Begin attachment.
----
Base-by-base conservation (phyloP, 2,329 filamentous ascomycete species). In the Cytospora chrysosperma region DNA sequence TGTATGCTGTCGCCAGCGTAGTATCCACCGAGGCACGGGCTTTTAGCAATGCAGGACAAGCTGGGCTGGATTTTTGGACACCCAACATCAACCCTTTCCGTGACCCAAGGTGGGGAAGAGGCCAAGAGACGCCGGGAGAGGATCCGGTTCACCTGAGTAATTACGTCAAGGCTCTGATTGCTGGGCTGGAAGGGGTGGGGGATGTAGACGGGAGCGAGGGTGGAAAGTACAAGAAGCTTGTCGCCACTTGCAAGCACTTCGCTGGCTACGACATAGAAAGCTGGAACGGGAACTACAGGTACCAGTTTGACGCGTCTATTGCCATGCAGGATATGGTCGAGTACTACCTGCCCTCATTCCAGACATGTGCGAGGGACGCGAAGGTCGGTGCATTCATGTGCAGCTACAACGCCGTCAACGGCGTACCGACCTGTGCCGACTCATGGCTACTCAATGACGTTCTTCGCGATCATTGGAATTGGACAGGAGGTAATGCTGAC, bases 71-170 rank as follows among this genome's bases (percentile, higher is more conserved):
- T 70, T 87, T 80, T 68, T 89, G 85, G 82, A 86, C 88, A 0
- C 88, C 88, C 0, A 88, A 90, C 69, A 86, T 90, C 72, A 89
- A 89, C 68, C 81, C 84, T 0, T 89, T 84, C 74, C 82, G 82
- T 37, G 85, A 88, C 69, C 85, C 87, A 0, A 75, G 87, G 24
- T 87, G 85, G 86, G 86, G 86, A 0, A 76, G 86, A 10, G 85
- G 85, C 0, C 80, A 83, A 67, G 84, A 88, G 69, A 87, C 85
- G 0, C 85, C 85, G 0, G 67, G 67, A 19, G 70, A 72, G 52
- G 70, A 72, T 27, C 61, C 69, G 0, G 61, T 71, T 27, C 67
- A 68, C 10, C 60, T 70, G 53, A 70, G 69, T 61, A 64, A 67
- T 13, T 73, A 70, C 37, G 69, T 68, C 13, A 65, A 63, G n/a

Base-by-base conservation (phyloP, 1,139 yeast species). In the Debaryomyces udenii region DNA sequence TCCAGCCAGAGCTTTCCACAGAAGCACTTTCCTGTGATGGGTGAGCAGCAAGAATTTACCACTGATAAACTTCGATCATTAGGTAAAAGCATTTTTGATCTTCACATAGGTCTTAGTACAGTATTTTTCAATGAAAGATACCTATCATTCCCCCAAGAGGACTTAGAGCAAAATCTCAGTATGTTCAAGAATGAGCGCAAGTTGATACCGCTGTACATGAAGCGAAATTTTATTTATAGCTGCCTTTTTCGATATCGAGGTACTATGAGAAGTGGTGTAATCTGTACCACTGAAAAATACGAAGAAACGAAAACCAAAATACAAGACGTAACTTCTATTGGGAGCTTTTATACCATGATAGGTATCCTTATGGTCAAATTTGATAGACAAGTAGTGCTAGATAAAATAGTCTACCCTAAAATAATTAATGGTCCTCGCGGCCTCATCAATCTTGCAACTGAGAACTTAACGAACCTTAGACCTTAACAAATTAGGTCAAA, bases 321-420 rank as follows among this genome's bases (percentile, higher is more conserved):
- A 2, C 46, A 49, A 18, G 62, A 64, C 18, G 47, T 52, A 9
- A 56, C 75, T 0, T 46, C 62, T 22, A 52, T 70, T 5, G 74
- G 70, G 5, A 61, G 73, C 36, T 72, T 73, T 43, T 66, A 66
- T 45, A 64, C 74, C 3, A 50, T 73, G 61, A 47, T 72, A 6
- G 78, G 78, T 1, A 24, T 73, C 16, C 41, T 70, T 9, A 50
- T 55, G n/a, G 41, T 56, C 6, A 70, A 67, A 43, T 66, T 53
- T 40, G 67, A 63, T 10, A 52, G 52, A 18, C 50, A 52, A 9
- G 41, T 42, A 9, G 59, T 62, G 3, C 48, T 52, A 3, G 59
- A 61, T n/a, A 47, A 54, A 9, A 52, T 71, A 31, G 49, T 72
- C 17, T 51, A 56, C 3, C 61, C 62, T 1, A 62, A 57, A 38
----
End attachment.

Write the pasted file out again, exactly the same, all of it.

Base-by-base conservation (phyloP, 2,329 filamentous ascomycete species). In the Cytospora chrysosperma region DNA sequence TGTATGCTGTCGCCAGCGTAGTATCCACCGAGGCACGGGCTTTTAGCAATGCAGGACAAGCTGGGCTGGATTTTTGGACACCCAACATCAACCCTTTCCGTGACCCAAGGTGGGGAAGAGGCCAAGAGACGCCGGGAGAGGATCCGGTTCACCTGAGTAATTACGTCAAGGCTCTGATTGCTGGGCTGGAAGGGGTGGGGGATGTAGACGGGAGCGAGGGTGGAAAGTACAAGAAGCTTGTCGCCACTTGCAAGCACTTCGCTGGCTACGACATAGAAAGCTGGAACGGGAACTACAGGTACCAGTTTGACGCGTCTATTGCCATGCAGGATATGGTCGAGTACTACCTGCCCTCATTCCAGACATGTGCGAGGGACGCGAAGGTCGGTGCATTCATGTGCAGCTACAACGCCGTCAACGGCGTACCGACCTGTGCCGACTCATGGCTACTCAATGACGTTCTTCGCGATCATTGGAATTGGACAGGAGGTAATGCTGAC, bases 71-170 rank as follows among this genome's bases (percentile, higher is more conserved):
- T 70, T 87, T 80, T 68, T 89, G 85, G 82, A 86, C 88, A 0
- C 88, C 88, C 0, A 88, A 90, C 69, A 86, T 90, C 72, A 89
- A 89, C 68, C 81, C 84, T 0, T 89, T 84, C 74, C 82, G 82
- T 37, G 85, A 88, C 69, C 85, C 87, A 0, A 75, G 87, G 24
- T 87, G 85, G 86, G 86, G 86, A 0, A 76, G 86, A 10, G 85
- G 85, C 0, C 80, A 83, A 67, G 84, A 88, G 69, A 87, C 85
- G 0, C 85, C 85, G 0, G 67, G 67, A 19, G 70, A 72, G 52
- G 70, A 72, T 27, C 61, C 69, G 0, G 61, T 71, T 27, C 67
- A 68, C 10, C 60, T 70, G 53, A 70, G 69, T 61, A 64, A 67
- T 13, T 73, A 70, C 37, G 69, T 68, C 13, A 65, A 63, G n/a

Base-by-base conservation (phyloP, 1,139 yeast species). In the Debaryomyces udenii region DNA sequence TCCAGCCAGAGCTTTCCACAGAAGCACTTTCCTGTGATGGGTGAGCAGCAAGAATTTACCACTGATAAACTTCGATCATTAGGTAAAAGCATTTTTGATCTTCACATAGGTCTTAGTACAGTATTTTTCAATGAAAGATACCTATCATTCCCCCAAGAGGACTTAGAGCAAAATCTCAGTATGTTCAAGAATGAGCGCAAGTTGATACCGCTGTACATGAAGCGAAATTTTATTTATAGCTGCCTTTTTCGATATCGAGGTACTATGAGAAGTGGTGTAATCTGTACCACTGAAAAATACGAAGAAACGAAAACCAAAATACAAGACGTAACTTCTATTGGGAGCTTTTATACCATGATAGGTATCCTTATGGTCAAATTTGATAGACAAGTAGTGCTAGATAAAATAGTCTACCCTAAAATAATTAATGGTCCTCGCGGCCTCATCAATCTTGCAACTGAGAACTTAACGAACCTTAGACCTTAACAAATTAGGTCAAA, bases 321-420 rank as follows among this genome's bases (percentile, higher is more conserved):
- A 2, C 46, A 49, A 18, G 62, A 64, C 18, G 47, T 52, A 9
- A 56, C 75, T 0, T 46, C 62, T 22, A 52, T 70, T 5, G 74
- G 70, G 5, A 61, G 73, C 36, T 72, T 73, T 43, T 66, A 66
- T 45, A 64, C 74, C 3, A 50, T 73, G 61, A 47, T 72, A 6
- G 78, G 78, T 1, A 24, T 73, C 16, C 41, T 70, T 9, A 50
- T 55, G n/a, G 41, T 56, C 6, A 70, A 67, A 43, T 66, T 53
- T 40, G 67, A 63, T 10, A 52, G 52, A 18, C 50, A 52, A 9
- G 41, T 42, A 9, G 59, T 62, G 3, C 48, T 52, A 3, G 59
- A 61, T n/a, A 47, A 54, A 9, A 52, T 71, A 31, G 49, T 72
- C 17, T 51, A 56, C 3, C 61, C 62, T 1, A 62, A 57, A 38